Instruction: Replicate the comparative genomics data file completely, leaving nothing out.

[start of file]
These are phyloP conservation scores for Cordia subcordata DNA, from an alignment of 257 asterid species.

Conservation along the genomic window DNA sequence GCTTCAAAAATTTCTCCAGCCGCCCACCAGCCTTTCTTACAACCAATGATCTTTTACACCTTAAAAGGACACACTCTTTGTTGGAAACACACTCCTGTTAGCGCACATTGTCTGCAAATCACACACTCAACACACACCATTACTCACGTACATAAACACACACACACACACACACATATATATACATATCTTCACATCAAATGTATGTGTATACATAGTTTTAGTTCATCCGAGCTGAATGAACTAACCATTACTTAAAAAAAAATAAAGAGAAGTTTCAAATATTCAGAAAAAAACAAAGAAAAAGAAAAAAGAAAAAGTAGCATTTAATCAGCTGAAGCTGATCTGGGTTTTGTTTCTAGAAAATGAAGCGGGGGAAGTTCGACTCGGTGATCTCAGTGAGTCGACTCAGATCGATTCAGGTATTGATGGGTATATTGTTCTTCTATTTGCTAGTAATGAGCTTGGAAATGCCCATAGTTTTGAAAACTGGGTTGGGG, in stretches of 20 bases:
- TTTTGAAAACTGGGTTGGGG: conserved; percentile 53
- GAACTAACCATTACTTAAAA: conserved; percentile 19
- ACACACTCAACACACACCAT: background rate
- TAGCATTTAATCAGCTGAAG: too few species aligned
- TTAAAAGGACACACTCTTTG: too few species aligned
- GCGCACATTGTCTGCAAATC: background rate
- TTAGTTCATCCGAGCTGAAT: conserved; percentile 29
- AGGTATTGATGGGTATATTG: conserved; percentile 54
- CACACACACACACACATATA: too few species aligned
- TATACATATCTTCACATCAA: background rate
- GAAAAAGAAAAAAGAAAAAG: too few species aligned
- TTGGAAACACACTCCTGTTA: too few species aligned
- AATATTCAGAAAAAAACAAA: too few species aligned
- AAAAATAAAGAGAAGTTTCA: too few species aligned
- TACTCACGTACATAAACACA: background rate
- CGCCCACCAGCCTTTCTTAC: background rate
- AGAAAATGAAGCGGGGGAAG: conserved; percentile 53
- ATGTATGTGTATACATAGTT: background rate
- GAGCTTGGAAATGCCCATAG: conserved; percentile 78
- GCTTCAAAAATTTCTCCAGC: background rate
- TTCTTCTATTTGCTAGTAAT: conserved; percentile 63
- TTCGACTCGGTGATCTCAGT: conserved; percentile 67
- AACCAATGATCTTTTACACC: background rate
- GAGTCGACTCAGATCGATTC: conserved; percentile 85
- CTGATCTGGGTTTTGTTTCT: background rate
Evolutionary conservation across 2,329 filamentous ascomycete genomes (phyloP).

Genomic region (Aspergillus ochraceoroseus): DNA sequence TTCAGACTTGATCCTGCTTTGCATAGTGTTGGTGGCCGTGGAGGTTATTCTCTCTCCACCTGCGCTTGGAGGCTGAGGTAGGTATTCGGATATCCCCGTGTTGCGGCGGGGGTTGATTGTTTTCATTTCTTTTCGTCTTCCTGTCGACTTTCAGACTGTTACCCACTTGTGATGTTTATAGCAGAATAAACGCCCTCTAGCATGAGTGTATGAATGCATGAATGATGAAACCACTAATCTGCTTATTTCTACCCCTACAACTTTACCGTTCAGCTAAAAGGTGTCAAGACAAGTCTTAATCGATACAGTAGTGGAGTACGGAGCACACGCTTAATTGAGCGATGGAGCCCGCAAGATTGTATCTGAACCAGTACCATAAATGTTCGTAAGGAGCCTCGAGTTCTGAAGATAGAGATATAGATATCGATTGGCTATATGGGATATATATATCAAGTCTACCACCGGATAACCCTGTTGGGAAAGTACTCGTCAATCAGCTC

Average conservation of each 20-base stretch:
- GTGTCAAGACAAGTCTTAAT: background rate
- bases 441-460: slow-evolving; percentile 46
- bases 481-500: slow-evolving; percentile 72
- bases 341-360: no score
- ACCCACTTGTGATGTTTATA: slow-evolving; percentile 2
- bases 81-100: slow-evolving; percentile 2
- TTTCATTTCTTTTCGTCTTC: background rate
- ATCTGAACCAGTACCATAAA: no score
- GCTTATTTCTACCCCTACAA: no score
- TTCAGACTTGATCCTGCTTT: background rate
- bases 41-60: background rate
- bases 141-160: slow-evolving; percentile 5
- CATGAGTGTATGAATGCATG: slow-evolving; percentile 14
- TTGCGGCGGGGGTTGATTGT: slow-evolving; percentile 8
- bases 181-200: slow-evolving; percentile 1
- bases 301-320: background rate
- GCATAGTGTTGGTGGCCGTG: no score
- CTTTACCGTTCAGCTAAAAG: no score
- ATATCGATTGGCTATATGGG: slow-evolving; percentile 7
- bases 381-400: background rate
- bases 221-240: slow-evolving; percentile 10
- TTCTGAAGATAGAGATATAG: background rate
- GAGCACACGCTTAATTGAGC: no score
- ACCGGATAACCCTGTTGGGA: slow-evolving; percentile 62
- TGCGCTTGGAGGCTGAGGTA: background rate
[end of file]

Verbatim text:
These are phyloP conservation scores for Cordia subcordata DNA, from an alignment of 257 asterid species.

Conservation along the genomic window DNA sequence GCTTCAAAAATTTCTCCAGCCGCCCACCAGCCTTTCTTACAACCAATGATCTTTTACACCTTAAAAGGACACACTCTTTGTTGGAAACACACTCCTGTTAGCGCACATTGTCTGCAAATCACACACTCAACACACACCATTACTCACGTACATAAACACACACACACACACACACATATATATACATATCTTCACATCAAATGTATGTGTATACATAGTTTTAGTTCATCCGAGCTGAATGAACTAACCATTACTTAAAAAAAAATAAAGAGAAGTTTCAAATATTCAGAAAAAAACAAAGAAAAAGAAAAAAGAAAAAGTAGCATTTAATCAGCTGAAGCTGATCTGGGTTTTGTTTCTAGAAAATGAAGCGGGGGAAGTTCGACTCGGTGATCTCAGTGAGTCGACTCAGATCGATTCAGGTATTGATGGGTATATTGTTCTTCTATTTGCTAGTAATGAGCTTGGAAATGCCCATAGTTTTGAAAACTGGGTTGGGG, in stretches of 20 bases:
- TTTTGAAAACTGGGTTGGGG: conserved; percentile 53
- GAACTAACCATTACTTAAAA: conserved; percentile 19
- ACACACTCAACACACACCAT: background rate
- TAGCATTTAATCAGCTGAAG: too few species aligned
- TTAAAAGGACACACTCTTTG: too few species aligned
- GCGCACATTGTCTGCAAATC: background rate
- TTAGTTCATCCGAGCTGAAT: conserved; percentile 29
- AGGTATTGATGGGTATATTG: conserved; percentile 54
- CACACACACACACACATATA: too few species aligned
- TATACATATCTTCACATCAA: background rate
- GAAAAAGAAAAAAGAAAAAG: too few species aligned
- TTGGAAACACACTCCTGTTA: too few species aligned
- AATATTCAGAAAAAAACAAA: too few species aligned
- AAAAATAAAGAGAAGTTTCA: too few species aligned
- TACTCACGTACATAAACACA: background rate
- CGCCCACCAGCCTTTCTTAC: background rate
- AGAAAATGAAGCGGGGGAAG: conserved; percentile 53
- ATGTATGTGTATACATAGTT: background rate
- GAGCTTGGAAATGCCCATAG: conserved; percentile 78
- GCTTCAAAAATTTCTCCAGC: background rate
- TTCTTCTATTTGCTAGTAAT: conserved; percentile 63
- TTCGACTCGGTGATCTCAGT: conserved; percentile 67
- AACCAATGATCTTTTACACC: background rate
- GAGTCGACTCAGATCGATTC: conserved; percentile 85
- CTGATCTGGGTTTTGTTTCT: background rate
Evolutionary conservation across 2,329 filamentous ascomycete genomes (phyloP).

Genomic region (Aspergillus ochraceoroseus): DNA sequence TTCAGACTTGATCCTGCTTTGCATAGTGTTGGTGGCCGTGGAGGTTATTCTCTCTCCACCTGCGCTTGGAGGCTGAGGTAGGTATTCGGATATCCCCGTGTTGCGGCGGGGGTTGATTGTTTTCATTTCTTTTCGTCTTCCTGTCGACTTTCAGACTGTTACCCACTTGTGATGTTTATAGCAGAATAAACGCCCTCTAGCATGAGTGTATGAATGCATGAATGATGAAACCACTAATCTGCTTATTTCTACCCCTACAACTTTACCGTTCAGCTAAAAGGTGTCAAGACAAGTCTTAATCGATACAGTAGTGGAGTACGGAGCACACGCTTAATTGAGCGATGGAGCCCGCAAGATTGTATCTGAACCAGTACCATAAATGTTCGTAAGGAGCCTCGAGTTCTGAAGATAGAGATATAGATATCGATTGGCTATATGGGATATATATATCAAGTCTACCACCGGATAACCCTGTTGGGAAAGTACTCGTCAATCAGCTC

Average conservation of each 20-base stretch:
- GTGTCAAGACAAGTCTTAAT: background rate
- bases 441-460: slow-evolving; percentile 46
- bases 481-500: slow-evolving; percentile 72
- bases 341-360: no score
- ACCCACTTGTGATGTTTATA: slow-evolving; percentile 2
- bases 81-100: slow-evolving; percentile 2
- TTTCATTTCTTTTCGTCTTC: background rate
- ATCTGAACCAGTACCATAAA: no score
- GCTTATTTCTACCCCTACAA: no score
- TTCAGACTTGATCCTGCTTT: background rate
- bases 41-60: background rate
- bases 141-160: slow-evolving; percentile 5
- CATGAGTGTATGAATGCATG: slow-evolving; percentile 14
- TTGCGGCGGGGGTTGATTGT: slow-evolving; percentile 8
- bases 181-200: slow-evolving; percentile 1
- bases 301-320: background rate
- GCATAGTGTTGGTGGCCGTG: no score
- CTTTACCGTTCAGCTAAAAG: no score
- ATATCGATTGGCTATATGGG: slow-evolving; percentile 7
- bases 381-400: background rate
- bases 221-240: slow-evolving; percentile 10
- TTCTGAAGATAGAGATATAG: background rate
- GAGCACACGCTTAATTGAGC: no score
- ACCGGATAACCCTGTTGGGA: slow-evolving; percentile 62
- TGCGCTTGGAGGCTGAGGTA: background rate